A rise in feminism is credited for being another strong influence in women's lives. Feminism movements, with emphasis upon educational and vocational achievements for women, seem to encourage departure from traditional sex roles which were chiefly organized around marriage and children, and toward more extensive careers for women, especially those who are well educated (Becker). "Even though not all young women label themselves feminists, the idea that women can and should have aspirations other than wife and mother has been widely accepted" (Unger & Crawford, pg. 364). While it is true the woman's movement has made significant progress in its attempt to equalize opportunities, the situation continues to be blatantly unjust. "It has been said that marriage diminishes man, which is often true; but almost always it annihilates woman" (Casler, p. 30). Women, struggling to rise above the "housewife" role, have a strong desire to be valued for some of the same qualities men are valued for: ambition, intelligence, and independence. Unfortunately, subservient status of the married woman is deeply embedded in history. "Conventional matrimony is seen by some to be a major stumbling block in the path toward women's liberation" (Casler, pg. 177). "Modernization has inevitably led to the growth of individualism with its emphasis on the importance of self fulfillment as opposed to the subordination of individual needs" (Oppenheimer). As a result, women not only are beginning to lead less traditional lives, but are also increasingly tolerant of differences in life styles among others (Becker). The old status order that granted men a privileged position in the family is crumbling. Proponents of women's empowerment have emphasized the effect of women's education and income on their decision making authority within the household (Lundberg & Pollack, 1996). Policies that empower women have been supported with claims that they will increase the well being of children. The belief that "kids do better" when their mothers control a larger fraction of family has been proven (Lundberg & Pollack).
Parental influence and upbringing, no doubt, have a penetrating influence on a woman's ideas and her perceptions on marriage. Several studies have focused on parents' influence on a woman's marital timing. Late marriers had less dating experience and more parental restrictions than earlier marriers did (Elder). It was found that the parents of late marrying women did not stress education and career over marriage but, valued career in its own right in such a way that they provided their daughters with permission to pursue a non-normative path (Allen & Kalish). So, it appears that parents of late marrying women have put less pressure on their daughters to marry than parents of the normative groups. In studies of women's educational achievements and family influences, it seems that women who pursue higher education goals and careers during the average marrying years have, if not encouragement, at least acceptance of their choice by their parents. Furthermore, father's occupation and education and mother's education account for one-half of the variance in marital timing for women, which is consistent with the idea that both parents support their daughter in academic and career achievement if they themselves have achieved more (Allen & Kalish). In another study, parents of high educational and occupational level status, exert positive influences on their daughter's education and career plans. Working mothers or mothers who are career oriented, tend to influence their daughters in that direction. A close relationship with parents and identification with their fathers are also positive predictors of career orientations of young women. A number of studies also have indicated that women who marry late are close to their parents. Frequently, their career goals are consistent with their family backgrounds (Allen & Kalish).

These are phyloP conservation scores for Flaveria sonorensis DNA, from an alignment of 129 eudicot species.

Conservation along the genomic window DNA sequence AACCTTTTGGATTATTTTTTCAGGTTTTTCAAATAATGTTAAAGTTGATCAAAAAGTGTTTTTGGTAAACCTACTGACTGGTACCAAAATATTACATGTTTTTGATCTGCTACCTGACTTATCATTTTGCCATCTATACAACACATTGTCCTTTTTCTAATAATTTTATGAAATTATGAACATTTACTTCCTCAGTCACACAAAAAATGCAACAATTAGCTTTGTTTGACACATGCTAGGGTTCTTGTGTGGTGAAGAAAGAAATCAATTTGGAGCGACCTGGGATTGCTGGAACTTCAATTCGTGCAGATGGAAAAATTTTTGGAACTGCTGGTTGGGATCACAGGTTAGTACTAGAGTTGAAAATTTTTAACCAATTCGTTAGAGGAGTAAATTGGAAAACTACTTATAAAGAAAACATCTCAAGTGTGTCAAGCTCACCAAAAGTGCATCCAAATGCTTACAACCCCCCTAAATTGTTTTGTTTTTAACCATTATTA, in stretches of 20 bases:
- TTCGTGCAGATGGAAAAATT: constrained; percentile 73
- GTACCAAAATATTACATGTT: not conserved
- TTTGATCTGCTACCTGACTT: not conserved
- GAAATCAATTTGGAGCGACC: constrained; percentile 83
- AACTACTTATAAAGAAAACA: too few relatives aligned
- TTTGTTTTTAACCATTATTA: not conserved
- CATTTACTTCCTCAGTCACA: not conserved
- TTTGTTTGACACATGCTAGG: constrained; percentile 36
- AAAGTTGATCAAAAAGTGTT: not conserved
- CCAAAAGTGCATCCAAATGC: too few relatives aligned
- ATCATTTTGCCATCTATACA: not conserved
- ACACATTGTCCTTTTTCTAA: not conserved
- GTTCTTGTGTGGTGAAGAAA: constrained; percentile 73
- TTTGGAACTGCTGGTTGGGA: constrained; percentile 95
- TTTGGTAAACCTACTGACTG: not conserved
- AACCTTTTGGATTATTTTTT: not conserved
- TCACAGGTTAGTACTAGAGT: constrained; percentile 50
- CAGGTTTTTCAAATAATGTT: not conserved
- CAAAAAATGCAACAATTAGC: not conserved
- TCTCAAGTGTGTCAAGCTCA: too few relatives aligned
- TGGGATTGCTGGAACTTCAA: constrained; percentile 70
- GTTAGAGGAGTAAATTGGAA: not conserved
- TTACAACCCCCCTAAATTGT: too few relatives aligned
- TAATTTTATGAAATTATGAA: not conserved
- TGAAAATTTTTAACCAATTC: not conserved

Modern attitudes about sex are also influencing women. Traditionally, marriage was seen as a way to legitimize sexual relations. With the arrival of easily available birth control, sexual freedom is no longer a "reward" to be associated with marriage (Allen & Kalish). Premarital sex and living together arrangements have become more acceptable to many (Unger & Crawford). Women who married late will have been more able to have adequate sexual lives before marriage than women who married during the average marrying years. Late marriers considered premarital sex more acceptable than normative marriers. Willingness to participate in intimate personal and sexual relationships outside of marriage reduces the attractiveness of the marriage role (Gottman, 1994).